One of the great abilities of Dickens as a writer is the way that he is able to mix horror and ironic comedy together in his work, and this can certainly be seen to be in operation in this great seasonal classic. You will want to consider how the presentation of the ghosts is juxtaposed with humorous commentary concerning the character of Scrooge and how he typically acts. Let us take an example to see this in play. When the Ghost of Christmas Past appears, for example, it is with typical nonchalance or selfishness that Scrooge first asks to cover up the Ghost so that he could see the Spirit "in his cap," then, when he asks the Ghost why he is there, and receives the response "Your welfare," responds ironically to the Ghost:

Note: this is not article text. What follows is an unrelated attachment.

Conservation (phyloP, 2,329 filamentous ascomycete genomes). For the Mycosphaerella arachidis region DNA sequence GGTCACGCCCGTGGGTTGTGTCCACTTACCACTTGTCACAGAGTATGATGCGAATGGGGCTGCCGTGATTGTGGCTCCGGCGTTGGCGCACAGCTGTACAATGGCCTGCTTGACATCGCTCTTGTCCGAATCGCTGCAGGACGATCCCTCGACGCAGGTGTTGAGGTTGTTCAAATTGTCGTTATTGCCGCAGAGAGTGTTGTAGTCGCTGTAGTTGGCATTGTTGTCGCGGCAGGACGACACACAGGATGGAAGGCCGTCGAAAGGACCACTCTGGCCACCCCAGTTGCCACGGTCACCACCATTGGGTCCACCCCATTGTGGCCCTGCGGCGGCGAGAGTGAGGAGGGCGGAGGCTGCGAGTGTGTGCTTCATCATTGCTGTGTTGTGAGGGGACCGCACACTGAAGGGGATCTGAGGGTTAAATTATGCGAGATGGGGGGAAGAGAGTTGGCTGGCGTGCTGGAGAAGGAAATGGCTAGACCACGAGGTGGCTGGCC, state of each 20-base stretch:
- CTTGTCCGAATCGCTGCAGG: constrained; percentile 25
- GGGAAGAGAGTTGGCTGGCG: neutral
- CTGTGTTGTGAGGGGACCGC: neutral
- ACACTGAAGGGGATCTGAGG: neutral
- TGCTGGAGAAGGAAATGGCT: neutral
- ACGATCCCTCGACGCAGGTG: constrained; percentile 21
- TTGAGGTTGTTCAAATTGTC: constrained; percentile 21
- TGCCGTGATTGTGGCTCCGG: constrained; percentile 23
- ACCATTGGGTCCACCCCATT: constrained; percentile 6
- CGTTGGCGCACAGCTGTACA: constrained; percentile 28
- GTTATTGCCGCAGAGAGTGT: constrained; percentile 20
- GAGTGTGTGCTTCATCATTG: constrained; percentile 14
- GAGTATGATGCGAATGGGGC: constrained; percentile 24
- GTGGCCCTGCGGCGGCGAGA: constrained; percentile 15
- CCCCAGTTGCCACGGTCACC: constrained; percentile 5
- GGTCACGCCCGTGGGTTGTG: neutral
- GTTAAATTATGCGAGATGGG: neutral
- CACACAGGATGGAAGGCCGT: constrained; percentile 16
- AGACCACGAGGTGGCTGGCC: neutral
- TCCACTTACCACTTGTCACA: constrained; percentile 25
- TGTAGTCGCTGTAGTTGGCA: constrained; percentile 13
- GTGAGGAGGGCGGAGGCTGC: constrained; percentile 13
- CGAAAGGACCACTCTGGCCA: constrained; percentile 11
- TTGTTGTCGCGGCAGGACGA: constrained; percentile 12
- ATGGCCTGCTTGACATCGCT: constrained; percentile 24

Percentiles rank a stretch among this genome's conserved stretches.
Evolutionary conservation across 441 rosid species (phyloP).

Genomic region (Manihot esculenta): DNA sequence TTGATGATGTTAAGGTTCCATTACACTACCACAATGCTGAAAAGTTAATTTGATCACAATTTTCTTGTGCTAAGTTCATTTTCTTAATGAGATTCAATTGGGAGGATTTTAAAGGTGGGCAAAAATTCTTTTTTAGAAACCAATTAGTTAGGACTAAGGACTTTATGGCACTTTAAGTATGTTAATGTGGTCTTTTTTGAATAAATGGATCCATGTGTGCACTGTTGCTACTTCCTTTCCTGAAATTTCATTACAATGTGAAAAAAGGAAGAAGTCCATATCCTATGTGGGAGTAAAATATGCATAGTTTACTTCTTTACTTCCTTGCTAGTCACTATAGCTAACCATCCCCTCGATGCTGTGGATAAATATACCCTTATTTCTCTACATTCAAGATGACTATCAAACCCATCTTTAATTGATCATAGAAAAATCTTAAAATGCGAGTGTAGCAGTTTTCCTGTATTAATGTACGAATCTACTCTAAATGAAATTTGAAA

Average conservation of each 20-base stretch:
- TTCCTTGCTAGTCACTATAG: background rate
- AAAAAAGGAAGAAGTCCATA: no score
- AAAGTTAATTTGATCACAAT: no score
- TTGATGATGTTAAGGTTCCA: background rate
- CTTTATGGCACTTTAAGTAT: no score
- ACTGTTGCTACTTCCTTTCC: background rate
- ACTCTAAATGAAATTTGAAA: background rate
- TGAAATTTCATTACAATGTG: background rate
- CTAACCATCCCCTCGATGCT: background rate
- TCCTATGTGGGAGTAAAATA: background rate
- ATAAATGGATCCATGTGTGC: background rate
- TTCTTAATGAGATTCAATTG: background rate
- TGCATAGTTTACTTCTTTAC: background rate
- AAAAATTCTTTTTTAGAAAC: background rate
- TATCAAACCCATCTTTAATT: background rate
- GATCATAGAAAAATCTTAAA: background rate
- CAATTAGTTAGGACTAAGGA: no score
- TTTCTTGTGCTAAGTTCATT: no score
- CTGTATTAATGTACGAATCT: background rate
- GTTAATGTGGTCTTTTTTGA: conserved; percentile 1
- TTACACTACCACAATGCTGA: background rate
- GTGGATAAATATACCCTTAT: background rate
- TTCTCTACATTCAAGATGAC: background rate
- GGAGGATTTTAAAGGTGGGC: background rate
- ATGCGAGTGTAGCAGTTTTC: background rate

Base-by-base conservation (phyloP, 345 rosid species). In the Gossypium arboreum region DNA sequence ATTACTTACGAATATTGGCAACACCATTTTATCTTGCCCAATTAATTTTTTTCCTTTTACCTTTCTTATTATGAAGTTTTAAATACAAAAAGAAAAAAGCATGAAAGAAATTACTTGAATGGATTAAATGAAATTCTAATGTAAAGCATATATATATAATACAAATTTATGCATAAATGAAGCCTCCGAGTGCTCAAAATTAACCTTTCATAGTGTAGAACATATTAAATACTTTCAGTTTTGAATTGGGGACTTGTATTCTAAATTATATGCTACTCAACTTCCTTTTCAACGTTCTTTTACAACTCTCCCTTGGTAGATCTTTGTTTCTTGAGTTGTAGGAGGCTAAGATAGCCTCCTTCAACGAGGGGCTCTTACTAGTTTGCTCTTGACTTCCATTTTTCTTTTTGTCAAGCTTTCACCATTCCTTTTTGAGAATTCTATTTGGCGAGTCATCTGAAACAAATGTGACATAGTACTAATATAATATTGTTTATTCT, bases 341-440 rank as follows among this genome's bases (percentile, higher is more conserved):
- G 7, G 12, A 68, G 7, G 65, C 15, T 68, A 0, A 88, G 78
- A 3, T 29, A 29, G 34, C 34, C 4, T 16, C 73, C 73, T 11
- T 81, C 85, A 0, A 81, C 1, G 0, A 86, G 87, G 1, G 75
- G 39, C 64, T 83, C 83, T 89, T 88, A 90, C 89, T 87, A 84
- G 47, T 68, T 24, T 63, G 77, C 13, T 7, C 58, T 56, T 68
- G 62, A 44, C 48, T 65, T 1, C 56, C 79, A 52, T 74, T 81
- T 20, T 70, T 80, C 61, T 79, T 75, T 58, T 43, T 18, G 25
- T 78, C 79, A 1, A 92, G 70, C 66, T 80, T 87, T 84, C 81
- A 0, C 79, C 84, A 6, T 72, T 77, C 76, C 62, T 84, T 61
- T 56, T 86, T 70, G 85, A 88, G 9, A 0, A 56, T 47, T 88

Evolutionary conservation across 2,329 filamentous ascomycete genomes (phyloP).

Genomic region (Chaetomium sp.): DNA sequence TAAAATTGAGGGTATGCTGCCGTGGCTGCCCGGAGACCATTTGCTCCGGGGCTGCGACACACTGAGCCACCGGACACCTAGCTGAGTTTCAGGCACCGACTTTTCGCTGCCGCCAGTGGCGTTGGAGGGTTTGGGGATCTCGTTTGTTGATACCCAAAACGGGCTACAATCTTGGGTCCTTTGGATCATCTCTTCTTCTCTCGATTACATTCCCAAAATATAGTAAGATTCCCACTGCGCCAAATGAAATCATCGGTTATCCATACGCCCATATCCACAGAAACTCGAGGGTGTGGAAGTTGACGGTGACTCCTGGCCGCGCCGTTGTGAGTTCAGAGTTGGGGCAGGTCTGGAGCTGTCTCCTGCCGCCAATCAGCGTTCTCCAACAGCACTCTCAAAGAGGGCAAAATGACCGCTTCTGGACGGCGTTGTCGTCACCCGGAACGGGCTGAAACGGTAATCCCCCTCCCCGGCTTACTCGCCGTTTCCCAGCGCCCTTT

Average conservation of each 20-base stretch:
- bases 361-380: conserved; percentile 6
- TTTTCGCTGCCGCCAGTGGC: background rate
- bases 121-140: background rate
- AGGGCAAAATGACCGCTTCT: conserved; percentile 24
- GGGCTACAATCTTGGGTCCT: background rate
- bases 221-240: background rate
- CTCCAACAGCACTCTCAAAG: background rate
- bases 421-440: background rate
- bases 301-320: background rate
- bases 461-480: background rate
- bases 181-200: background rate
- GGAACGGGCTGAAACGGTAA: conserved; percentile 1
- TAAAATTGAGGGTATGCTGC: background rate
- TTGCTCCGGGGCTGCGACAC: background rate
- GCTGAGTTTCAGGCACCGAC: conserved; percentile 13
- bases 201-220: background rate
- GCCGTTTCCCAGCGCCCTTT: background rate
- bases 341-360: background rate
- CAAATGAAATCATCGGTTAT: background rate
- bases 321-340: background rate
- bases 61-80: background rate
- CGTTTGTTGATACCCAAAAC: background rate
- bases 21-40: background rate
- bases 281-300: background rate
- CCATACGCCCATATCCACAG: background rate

Scrooge expressed himself much obliged, but could not help thinking that a night of unbroken rest would have been more conducive to that end.
The idea of Scrooge taking issue with the horrible ghost shows something of his hard-bitten defiance and selfishness, which interlaces humour with horror in a particularly Dickensian way.